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FOMC ends year with quarter-point interest rate hike

FOMC ends year with quarter-point interest rate hike

The Federal Open Market Committee met for the eighth and final time this year, voting to raise interest rates by a quarter-point, setting the target range for the federal funds rate to 2.25-2.5 percent.

This marks the fourth interest rate hike of the year, and the first since the FOMC raised the rate to 2-2.5 percent in September. The increase also came in spite of the protestations of President Donald Trump, who has complained that higher interest rates are slowing the nation's economic growth.

In announcing the widely anticipated 0.25 percent increase to the federal funds rate, Federal Reserve Chair Jerome "Jay" Powell made clear the move was based not on political considerations, but on the fundamentals of the American economy, which were repeatedly characterized as "strong."

"Information received since the Federal Open Market Committee met in November indicates that the labor market has continued to strengthen and that economic activity has been rising at a strong rate," a statement from the FOMC read. "Job gains have been strong, on average, in recent months, and the unemployment rate has remained low. Household spending has continued to grow strongly, while growth of business fixed investment has moderated from its rapid pace earlier in the year."

The committee also cited the fact that, on a 12-month basis, overall inflation and inflation for items other than food and energy both continue to remain near 2 percent.

The central bank also now has only two rate hikes scheduled for 2019, down from the three forecast in September, and just one expected in 2020.

Your loans may grow more expensive

For average Americans, this interest rate bump will likely translate to more expensive loans. Variable rates tied to market conditions tend to rise in tandem with the federal funds rate.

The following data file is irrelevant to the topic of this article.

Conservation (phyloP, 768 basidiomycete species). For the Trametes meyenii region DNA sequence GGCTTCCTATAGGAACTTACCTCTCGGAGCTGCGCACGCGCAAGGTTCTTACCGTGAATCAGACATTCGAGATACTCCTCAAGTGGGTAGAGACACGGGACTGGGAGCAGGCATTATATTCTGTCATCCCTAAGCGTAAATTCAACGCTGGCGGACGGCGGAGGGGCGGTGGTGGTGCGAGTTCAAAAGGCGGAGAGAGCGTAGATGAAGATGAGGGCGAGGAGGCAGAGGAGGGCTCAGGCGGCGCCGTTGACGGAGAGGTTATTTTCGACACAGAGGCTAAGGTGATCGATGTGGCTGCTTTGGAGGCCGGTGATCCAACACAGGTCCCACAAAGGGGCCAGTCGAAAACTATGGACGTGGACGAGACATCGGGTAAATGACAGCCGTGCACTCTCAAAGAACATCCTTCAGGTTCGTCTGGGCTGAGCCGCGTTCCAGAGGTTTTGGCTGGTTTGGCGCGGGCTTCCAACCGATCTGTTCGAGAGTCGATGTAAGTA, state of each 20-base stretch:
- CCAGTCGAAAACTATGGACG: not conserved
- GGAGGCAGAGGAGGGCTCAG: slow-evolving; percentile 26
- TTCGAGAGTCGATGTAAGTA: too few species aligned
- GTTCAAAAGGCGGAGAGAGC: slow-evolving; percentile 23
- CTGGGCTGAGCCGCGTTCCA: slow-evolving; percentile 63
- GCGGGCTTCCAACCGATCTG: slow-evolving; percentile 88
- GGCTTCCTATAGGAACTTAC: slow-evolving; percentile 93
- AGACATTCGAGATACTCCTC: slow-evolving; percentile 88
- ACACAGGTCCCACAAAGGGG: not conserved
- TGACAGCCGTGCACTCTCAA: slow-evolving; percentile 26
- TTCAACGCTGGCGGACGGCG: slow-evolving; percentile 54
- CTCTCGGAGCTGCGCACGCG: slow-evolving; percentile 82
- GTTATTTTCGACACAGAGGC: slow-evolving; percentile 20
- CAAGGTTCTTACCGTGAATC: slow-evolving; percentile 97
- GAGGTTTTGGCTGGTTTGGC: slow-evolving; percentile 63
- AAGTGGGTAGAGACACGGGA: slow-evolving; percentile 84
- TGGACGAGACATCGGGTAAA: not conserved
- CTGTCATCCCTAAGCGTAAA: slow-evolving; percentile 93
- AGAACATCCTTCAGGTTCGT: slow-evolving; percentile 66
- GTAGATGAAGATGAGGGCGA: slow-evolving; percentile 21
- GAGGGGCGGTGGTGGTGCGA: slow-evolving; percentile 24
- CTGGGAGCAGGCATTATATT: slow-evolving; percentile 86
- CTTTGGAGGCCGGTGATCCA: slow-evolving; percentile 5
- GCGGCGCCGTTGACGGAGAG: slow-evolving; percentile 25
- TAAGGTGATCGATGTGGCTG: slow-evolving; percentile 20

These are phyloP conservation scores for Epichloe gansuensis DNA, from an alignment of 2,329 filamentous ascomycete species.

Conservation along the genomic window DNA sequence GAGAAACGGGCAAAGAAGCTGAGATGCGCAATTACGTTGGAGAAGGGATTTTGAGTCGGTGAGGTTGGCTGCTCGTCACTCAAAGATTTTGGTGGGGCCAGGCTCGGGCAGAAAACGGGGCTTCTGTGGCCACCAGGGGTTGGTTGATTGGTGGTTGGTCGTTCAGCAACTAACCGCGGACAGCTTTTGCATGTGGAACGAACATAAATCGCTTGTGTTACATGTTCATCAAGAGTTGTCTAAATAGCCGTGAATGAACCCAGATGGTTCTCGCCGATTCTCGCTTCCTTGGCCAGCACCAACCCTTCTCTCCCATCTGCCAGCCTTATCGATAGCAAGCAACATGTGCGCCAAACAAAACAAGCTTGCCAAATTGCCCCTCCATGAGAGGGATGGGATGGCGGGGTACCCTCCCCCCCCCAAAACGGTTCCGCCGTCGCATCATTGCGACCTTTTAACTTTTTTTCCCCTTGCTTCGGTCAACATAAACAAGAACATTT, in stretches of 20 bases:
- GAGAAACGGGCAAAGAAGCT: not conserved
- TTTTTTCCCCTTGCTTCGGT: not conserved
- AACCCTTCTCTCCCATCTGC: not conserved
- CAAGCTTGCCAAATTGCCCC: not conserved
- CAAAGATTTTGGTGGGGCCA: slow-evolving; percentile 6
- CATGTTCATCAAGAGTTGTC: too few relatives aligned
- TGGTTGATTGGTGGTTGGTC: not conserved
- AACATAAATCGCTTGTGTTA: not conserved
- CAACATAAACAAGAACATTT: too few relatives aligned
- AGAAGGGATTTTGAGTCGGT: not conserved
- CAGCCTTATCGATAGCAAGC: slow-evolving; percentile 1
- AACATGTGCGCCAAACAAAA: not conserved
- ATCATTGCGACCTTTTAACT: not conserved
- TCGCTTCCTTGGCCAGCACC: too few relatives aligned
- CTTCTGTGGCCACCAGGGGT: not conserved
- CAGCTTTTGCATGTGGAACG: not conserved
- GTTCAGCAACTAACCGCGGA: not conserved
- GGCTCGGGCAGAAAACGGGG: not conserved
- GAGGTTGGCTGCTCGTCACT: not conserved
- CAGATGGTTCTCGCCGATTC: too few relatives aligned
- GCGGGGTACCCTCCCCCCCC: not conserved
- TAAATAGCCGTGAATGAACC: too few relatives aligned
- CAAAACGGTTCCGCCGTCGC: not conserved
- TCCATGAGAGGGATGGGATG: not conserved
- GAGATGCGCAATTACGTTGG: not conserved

While any fixed-rate loans will remain unchanged, adjustable-rate mortgages, student loans, credit cards, auto loans and other types of debt could very well be impacted. Check the balances and interest rates to see if you will be paying higher bills as a result of today's decision. If you are affected, you may want to look into your refinancing options, which could help you avoid continued interest rate increases.

Consider refinancing or taking out a loan

Though the number of anticipated 2019 rate hikes is down from three to two, those concerned about current and future rate increases may be wise to consider refinancing their loans. By refinancing a variable loan to a fixed-rate loan, individuals can potentially reduce their monthly bills and be protected from future interest rate increases.

Aspiring homeowners should also carefully consider all of their options before taking out a home loan. Rising interest rates tend to scare away potential borrowers, though if rates are only expected to continue increasing over the next two years, it may still be better to act sooner rather than later. If you would like to get started on the lending process, The Federal Savings Bank can help.